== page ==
Today is the first day of Autumn. Why not stop over at The Bees Are Dead, and mark the encroaching cold with a few dark futuristic visions?
There you’ll find Gary Glauber’s “After the Deluge”, which is a sanguine twist on the usual narrative of the post-apocalyptic poem. There is also some truly arresting photography — Paul Gerrard’s “Monochromatic Beginnings” is shudder-inducing and delightfully monstrous, and Kathryn Nee’s ““Windows into the End” is a haunting exhibition of abandonment art.
The newest item featured over at B.A.D. is an official response by Beth Fukumoto, who is a member of the Hawaii House of Representatives, to a racist hate letter that she recently received. Fukumoto, who switched her party affiliation earlier this year from Republican to Democrat, has been a target of racially motivated antipathy since then. (Fukumoto was actually interviewed by B.A.D.’s own Dennis Villelmi in April.)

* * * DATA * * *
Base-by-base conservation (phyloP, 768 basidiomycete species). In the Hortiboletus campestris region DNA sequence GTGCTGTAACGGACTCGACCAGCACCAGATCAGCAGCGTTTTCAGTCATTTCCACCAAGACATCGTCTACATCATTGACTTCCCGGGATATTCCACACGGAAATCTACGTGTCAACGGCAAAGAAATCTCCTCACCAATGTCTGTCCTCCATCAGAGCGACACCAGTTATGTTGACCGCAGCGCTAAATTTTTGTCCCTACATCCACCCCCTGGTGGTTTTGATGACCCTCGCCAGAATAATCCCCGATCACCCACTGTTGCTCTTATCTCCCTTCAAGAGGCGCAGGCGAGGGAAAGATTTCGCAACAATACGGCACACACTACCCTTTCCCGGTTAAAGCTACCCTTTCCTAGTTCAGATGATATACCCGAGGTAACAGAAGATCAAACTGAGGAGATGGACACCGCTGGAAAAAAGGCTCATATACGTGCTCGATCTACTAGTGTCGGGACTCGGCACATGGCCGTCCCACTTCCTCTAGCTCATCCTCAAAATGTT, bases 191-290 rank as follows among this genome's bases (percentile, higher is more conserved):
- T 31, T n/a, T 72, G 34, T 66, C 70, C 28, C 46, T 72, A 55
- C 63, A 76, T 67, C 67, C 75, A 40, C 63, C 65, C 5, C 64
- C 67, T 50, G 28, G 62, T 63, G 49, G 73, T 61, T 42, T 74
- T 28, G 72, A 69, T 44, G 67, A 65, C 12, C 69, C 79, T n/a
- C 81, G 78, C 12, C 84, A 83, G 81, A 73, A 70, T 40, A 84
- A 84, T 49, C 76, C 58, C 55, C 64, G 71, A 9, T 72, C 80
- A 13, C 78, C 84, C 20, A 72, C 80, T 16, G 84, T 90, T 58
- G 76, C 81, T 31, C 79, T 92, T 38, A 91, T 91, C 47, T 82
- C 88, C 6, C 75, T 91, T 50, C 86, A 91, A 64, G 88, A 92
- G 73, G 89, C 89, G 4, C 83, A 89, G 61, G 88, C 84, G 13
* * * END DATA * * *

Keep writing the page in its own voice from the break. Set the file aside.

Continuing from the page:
I am honored to share here that my colleagues over at The Bees Are Dead have agreed to publish my science fiction – horror story, “At the End of the World, My Daughter Wept Metal.”
The story, which originally appeared in Dagda Publishing’s “All Hail the New Flesh” story anthology, should be featured at the online magazine’s website by the end of this month. I will post a link here when it appears.
I am quite grateful to Philippe Atherton-Blenkiron and Dennis Villelmi for this opportunity — not to mention B.A.D.’s invaluable editorial input, which helped me to tighten up my writing considerably. Cheers, Mates!
You can also find what is a first for B.A.D. — Alastair Gambling’s “tone-poem,” entitled “A Certain Period.” From the B.A.D. Facebook page: “Gambling is a musician/music teacher by trade and this composition is a feat of technical brilliance. Experimenting with minimalism, unconventional time-signatures and discordant harmonies, ‘A Certain Period’ builds-up gradually creating a wonderfully evocative soundscape of paranoia and timelessness with an appropriately sci-fi aesthetic – very dystopian!”
Photo: Taken from British Bee Journal & Bee-Keepers Adviser, 1873. By Internet Archive Book Images [No restrictions], via Wikimedia Commons.